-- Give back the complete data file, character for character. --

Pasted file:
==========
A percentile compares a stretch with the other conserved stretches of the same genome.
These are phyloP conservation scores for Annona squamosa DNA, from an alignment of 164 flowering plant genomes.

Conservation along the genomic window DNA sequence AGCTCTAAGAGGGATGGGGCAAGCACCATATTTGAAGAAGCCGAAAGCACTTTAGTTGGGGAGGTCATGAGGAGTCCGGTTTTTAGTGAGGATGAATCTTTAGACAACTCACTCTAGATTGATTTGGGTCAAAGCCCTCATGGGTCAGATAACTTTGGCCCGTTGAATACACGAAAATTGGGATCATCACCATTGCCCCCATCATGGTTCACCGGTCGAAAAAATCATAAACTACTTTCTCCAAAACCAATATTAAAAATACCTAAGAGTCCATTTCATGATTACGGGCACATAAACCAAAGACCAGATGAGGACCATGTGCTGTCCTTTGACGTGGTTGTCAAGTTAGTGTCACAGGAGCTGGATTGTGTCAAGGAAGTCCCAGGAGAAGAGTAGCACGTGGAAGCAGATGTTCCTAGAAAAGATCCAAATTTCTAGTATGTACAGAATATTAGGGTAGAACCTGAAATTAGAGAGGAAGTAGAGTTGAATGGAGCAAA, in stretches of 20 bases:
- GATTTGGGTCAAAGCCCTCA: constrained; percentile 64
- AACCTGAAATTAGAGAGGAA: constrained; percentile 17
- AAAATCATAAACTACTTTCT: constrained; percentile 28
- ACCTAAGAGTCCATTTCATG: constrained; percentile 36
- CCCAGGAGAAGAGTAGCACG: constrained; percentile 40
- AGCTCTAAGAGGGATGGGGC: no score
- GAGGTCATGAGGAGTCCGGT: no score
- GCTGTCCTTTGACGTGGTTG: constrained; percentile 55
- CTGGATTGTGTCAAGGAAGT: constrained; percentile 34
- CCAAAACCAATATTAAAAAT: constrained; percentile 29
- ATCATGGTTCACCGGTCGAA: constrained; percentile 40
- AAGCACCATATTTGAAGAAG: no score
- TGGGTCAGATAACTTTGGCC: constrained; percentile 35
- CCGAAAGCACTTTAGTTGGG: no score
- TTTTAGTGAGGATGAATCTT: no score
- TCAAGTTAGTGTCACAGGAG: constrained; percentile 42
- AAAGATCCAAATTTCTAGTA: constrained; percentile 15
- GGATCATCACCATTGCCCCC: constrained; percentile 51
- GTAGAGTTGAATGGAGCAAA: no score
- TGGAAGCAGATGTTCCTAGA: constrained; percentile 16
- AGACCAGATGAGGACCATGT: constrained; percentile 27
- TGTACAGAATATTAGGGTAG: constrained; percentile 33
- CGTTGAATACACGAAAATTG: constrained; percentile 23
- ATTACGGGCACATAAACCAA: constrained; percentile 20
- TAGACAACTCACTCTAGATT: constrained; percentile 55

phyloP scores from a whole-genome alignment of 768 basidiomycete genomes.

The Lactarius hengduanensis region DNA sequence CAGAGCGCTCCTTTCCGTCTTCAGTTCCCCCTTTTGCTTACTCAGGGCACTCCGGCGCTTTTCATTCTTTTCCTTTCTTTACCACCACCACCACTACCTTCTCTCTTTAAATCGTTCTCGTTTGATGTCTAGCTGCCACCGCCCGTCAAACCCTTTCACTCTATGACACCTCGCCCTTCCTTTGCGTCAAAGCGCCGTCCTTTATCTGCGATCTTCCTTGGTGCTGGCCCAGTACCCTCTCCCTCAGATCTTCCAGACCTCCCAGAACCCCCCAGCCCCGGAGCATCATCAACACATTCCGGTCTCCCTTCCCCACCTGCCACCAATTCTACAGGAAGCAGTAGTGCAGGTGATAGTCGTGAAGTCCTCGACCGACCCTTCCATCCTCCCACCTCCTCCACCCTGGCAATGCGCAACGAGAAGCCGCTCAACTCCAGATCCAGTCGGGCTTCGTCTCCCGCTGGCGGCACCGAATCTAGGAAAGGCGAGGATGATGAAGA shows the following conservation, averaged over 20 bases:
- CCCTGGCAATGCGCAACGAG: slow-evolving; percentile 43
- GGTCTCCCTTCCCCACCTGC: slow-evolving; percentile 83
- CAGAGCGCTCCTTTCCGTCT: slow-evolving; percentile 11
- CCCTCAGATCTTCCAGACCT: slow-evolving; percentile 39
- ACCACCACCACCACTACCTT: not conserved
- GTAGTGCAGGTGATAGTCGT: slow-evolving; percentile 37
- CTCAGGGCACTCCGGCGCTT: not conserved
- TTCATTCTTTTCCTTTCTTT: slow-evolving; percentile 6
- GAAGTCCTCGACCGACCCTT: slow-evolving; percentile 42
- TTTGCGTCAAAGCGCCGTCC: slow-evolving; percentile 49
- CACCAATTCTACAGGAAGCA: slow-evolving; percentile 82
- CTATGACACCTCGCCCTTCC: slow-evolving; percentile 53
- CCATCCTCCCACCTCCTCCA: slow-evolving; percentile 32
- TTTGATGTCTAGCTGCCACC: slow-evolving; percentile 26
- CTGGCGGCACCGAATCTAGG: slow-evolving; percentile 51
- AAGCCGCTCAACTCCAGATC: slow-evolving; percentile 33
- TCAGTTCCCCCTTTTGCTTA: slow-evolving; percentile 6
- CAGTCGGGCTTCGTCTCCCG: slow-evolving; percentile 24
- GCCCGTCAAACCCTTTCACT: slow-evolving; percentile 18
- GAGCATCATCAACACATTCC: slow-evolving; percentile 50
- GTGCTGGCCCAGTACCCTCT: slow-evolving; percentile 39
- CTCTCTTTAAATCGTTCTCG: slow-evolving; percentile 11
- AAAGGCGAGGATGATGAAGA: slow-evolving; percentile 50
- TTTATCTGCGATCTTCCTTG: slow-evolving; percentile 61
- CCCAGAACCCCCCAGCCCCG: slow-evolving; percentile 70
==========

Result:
A percentile compares a stretch with the other conserved stretches of the same genome.
These are phyloP conservation scores for Annona squamosa DNA, from an alignment of 164 flowering plant genomes.

Conservation along the genomic window DNA sequence AGCTCTAAGAGGGATGGGGCAAGCACCATATTTGAAGAAGCCGAAAGCACTTTAGTTGGGGAGGTCATGAGGAGTCCGGTTTTTAGTGAGGATGAATCTTTAGACAACTCACTCTAGATTGATTTGGGTCAAAGCCCTCATGGGTCAGATAACTTTGGCCCGTTGAATACACGAAAATTGGGATCATCACCATTGCCCCCATCATGGTTCACCGGTCGAAAAAATCATAAACTACTTTCTCCAAAACCAATATTAAAAATACCTAAGAGTCCATTTCATGATTACGGGCACATAAACCAAAGACCAGATGAGGACCATGTGCTGTCCTTTGACGTGGTTGTCAAGTTAGTGTCACAGGAGCTGGATTGTGTCAAGGAAGTCCCAGGAGAAGAGTAGCACGTGGAAGCAGATGTTCCTAGAAAAGATCCAAATTTCTAGTATGTACAGAATATTAGGGTAGAACCTGAAATTAGAGAGGAAGTAGAGTTGAATGGAGCAAA, in stretches of 20 bases:
- GATTTGGGTCAAAGCCCTCA: constrained; percentile 64
- AACCTGAAATTAGAGAGGAA: constrained; percentile 17
- AAAATCATAAACTACTTTCT: constrained; percentile 28
- ACCTAAGAGTCCATTTCATG: constrained; percentile 36
- CCCAGGAGAAGAGTAGCACG: constrained; percentile 40
- AGCTCTAAGAGGGATGGGGC: no score
- GAGGTCATGAGGAGTCCGGT: no score
- GCTGTCCTTTGACGTGGTTG: constrained; percentile 55
- CTGGATTGTGTCAAGGAAGT: constrained; percentile 34
- CCAAAACCAATATTAAAAAT: constrained; percentile 29
- ATCATGGTTCACCGGTCGAA: constrained; percentile 40
- AAGCACCATATTTGAAGAAG: no score
- TGGGTCAGATAACTTTGGCC: constrained; percentile 35
- CCGAAAGCACTTTAGTTGGG: no score
- TTTTAGTGAGGATGAATCTT: no score
- TCAAGTTAGTGTCACAGGAG: constrained; percentile 42
- AAAGATCCAAATTTCTAGTA: constrained; percentile 15
- GGATCATCACCATTGCCCCC: constrained; percentile 51
- GTAGAGTTGAATGGAGCAAA: no score
- TGGAAGCAGATGTTCCTAGA: constrained; percentile 16
- AGACCAGATGAGGACCATGT: constrained; percentile 27
- TGTACAGAATATTAGGGTAG: constrained; percentile 33
- CGTTGAATACACGAAAATTG: constrained; percentile 23
- ATTACGGGCACATAAACCAA: constrained; percentile 20
- TAGACAACTCACTCTAGATT: constrained; percentile 55

phyloP scores from a whole-genome alignment of 768 basidiomycete genomes.

The Lactarius hengduanensis region DNA sequence CAGAGCGCTCCTTTCCGTCTTCAGTTCCCCCTTTTGCTTACTCAGGGCACTCCGGCGCTTTTCATTCTTTTCCTTTCTTTACCACCACCACCACTACCTTCTCTCTTTAAATCGTTCTCGTTTGATGTCTAGCTGCCACCGCCCGTCAAACCCTTTCACTCTATGACACCTCGCCCTTCCTTTGCGTCAAAGCGCCGTCCTTTATCTGCGATCTTCCTTGGTGCTGGCCCAGTACCCTCTCCCTCAGATCTTCCAGACCTCCCAGAACCCCCCAGCCCCGGAGCATCATCAACACATTCCGGTCTCCCTTCCCCACCTGCCACCAATTCTACAGGAAGCAGTAGTGCAGGTGATAGTCGTGAAGTCCTCGACCGACCCTTCCATCCTCCCACCTCCTCCACCCTGGCAATGCGCAACGAGAAGCCGCTCAACTCCAGATCCAGTCGGGCTTCGTCTCCCGCTGGCGGCACCGAATCTAGGAAAGGCGAGGATGATGAAGA shows the following conservation, averaged over 20 bases:
- CCCTGGCAATGCGCAACGAG: slow-evolving; percentile 43
- GGTCTCCCTTCCCCACCTGC: slow-evolving; percentile 83
- CAGAGCGCTCCTTTCCGTCT: slow-evolving; percentile 11
- CCCTCAGATCTTCCAGACCT: slow-evolving; percentile 39
- ACCACCACCACCACTACCTT: not conserved
- GTAGTGCAGGTGATAGTCGT: slow-evolving; percentile 37
- CTCAGGGCACTCCGGCGCTT: not conserved
- TTCATTCTTTTCCTTTCTTT: slow-evolving; percentile 6
- GAAGTCCTCGACCGACCCTT: slow-evolving; percentile 42
- TTTGCGTCAAAGCGCCGTCC: slow-evolving; percentile 49
- CACCAATTCTACAGGAAGCA: slow-evolving; percentile 82
- CTATGACACCTCGCCCTTCC: slow-evolving; percentile 53
- CCATCCTCCCACCTCCTCCA: slow-evolving; percentile 32
- TTTGATGTCTAGCTGCCACC: slow-evolving; percentile 26
- CTGGCGGCACCGAATCTAGG: slow-evolving; percentile 51
- AAGCCGCTCAACTCCAGATC: slow-evolving; percentile 33
- TCAGTTCCCCCTTTTGCTTA: slow-evolving; percentile 6
- CAGTCGGGCTTCGTCTCCCG: slow-evolving; percentile 24
- GCCCGTCAAACCCTTTCACT: slow-evolving; percentile 18
- GAGCATCATCAACACATTCC: slow-evolving; percentile 50
- GTGCTGGCCCAGTACCCTCT: slow-evolving; percentile 39
- CTCTCTTTAAATCGTTCTCG: slow-evolving; percentile 11
- AAAGGCGAGGATGATGAAGA: slow-evolving; percentile 50
- TTTATCTGCGATCTTCCTTG: slow-evolving; percentile 61
- CCCAGAACCCCCCAGCCCCG: slow-evolving; percentile 70